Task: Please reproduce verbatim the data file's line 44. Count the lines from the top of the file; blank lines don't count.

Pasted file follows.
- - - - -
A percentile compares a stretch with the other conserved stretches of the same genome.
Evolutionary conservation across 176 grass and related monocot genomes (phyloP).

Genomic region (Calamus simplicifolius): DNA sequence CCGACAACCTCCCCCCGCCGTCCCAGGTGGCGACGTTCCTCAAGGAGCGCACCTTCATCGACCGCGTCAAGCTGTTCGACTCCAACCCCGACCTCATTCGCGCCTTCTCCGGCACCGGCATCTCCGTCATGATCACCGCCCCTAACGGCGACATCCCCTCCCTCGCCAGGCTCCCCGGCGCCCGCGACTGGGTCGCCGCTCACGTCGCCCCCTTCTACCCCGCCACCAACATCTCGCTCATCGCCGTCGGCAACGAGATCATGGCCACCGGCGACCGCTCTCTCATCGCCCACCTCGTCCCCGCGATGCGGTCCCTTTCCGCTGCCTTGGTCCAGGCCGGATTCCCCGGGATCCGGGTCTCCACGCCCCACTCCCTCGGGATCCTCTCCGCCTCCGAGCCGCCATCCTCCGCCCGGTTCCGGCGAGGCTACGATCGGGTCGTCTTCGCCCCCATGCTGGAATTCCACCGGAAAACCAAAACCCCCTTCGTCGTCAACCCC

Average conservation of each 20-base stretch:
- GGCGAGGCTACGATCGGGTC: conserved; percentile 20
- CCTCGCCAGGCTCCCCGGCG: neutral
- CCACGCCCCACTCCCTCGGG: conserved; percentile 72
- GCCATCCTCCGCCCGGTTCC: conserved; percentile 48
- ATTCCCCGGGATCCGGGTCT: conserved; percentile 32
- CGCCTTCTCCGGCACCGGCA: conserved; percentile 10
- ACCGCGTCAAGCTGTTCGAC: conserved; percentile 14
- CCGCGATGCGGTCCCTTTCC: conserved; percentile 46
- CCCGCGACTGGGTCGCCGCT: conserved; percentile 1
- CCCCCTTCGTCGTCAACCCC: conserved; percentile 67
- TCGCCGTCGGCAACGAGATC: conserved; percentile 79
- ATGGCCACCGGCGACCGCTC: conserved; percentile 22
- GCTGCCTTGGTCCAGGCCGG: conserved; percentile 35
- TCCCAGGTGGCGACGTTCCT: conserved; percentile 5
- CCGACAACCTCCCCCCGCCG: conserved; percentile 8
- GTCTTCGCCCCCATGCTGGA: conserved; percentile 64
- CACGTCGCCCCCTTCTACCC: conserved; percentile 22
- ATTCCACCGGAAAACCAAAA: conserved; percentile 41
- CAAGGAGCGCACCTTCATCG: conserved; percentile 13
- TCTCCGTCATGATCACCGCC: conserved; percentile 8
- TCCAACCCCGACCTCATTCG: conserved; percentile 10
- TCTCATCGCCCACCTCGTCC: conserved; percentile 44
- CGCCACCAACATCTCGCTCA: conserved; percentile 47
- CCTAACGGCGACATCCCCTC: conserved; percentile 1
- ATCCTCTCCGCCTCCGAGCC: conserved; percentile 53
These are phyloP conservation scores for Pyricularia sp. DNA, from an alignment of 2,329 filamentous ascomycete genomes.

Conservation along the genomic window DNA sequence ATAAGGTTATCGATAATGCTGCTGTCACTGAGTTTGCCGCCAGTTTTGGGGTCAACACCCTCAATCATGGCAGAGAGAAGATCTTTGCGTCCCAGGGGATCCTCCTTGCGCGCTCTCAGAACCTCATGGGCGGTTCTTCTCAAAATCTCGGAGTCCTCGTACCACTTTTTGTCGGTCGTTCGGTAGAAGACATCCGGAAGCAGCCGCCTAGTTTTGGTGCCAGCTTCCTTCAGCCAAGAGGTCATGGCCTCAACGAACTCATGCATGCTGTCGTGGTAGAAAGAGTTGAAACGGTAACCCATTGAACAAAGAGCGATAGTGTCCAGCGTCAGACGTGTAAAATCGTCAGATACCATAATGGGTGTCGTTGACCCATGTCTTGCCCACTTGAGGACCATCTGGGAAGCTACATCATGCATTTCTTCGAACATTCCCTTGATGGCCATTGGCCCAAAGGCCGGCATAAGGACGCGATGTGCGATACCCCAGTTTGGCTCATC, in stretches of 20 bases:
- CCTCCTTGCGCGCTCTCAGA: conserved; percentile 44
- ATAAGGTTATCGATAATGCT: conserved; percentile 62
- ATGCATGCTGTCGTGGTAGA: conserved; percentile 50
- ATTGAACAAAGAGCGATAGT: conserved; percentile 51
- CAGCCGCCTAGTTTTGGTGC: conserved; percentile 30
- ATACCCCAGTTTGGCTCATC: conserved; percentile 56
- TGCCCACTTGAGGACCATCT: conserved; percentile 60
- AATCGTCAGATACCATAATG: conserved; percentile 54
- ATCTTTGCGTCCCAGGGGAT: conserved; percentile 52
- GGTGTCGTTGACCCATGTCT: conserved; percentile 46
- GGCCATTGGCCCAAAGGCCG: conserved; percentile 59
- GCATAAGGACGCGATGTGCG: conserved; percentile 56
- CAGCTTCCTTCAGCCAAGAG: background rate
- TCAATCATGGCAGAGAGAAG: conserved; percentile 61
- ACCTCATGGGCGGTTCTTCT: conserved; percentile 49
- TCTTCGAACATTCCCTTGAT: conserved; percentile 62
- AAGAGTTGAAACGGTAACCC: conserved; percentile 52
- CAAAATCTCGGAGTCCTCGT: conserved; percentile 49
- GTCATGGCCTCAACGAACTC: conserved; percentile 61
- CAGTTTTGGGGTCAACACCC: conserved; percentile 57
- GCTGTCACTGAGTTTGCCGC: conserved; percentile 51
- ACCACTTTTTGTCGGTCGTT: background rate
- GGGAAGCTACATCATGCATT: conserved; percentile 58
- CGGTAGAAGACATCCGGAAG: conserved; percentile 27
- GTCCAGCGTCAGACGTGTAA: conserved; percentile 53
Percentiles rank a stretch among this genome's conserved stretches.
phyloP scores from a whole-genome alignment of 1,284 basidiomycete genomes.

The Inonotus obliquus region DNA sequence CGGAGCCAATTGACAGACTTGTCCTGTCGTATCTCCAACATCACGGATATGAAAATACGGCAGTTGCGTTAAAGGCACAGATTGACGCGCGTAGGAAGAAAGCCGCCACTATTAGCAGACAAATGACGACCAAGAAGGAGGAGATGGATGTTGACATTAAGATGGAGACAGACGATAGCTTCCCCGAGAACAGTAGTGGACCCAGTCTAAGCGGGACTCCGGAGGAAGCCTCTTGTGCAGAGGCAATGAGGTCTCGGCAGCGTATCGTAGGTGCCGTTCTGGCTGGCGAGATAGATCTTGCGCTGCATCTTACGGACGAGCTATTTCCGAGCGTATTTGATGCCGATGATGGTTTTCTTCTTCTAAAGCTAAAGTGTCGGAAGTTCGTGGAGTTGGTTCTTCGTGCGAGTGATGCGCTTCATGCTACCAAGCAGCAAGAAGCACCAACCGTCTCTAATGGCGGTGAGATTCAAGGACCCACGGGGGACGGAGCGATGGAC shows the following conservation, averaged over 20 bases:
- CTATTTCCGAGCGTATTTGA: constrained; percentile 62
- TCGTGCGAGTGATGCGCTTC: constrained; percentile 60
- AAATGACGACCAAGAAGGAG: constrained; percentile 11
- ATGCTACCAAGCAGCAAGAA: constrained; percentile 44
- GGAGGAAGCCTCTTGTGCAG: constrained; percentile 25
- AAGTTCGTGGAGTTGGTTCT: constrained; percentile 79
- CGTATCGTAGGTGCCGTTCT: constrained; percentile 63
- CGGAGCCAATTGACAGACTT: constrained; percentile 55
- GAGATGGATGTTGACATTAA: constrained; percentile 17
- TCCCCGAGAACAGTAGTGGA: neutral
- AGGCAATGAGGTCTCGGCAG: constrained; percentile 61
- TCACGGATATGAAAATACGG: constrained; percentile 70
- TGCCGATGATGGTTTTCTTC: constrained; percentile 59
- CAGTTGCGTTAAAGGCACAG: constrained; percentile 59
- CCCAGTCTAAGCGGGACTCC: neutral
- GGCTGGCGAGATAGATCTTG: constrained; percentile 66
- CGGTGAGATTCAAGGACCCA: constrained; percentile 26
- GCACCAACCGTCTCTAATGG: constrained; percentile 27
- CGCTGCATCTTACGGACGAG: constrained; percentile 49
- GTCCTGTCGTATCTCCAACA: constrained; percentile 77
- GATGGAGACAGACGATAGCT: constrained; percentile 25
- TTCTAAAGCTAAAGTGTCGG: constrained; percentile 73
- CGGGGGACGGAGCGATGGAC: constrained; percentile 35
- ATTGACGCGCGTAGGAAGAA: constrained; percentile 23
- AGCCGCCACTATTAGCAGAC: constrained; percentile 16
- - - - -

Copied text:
- CAGCTTCCTTCAGCCAAGAG: background rate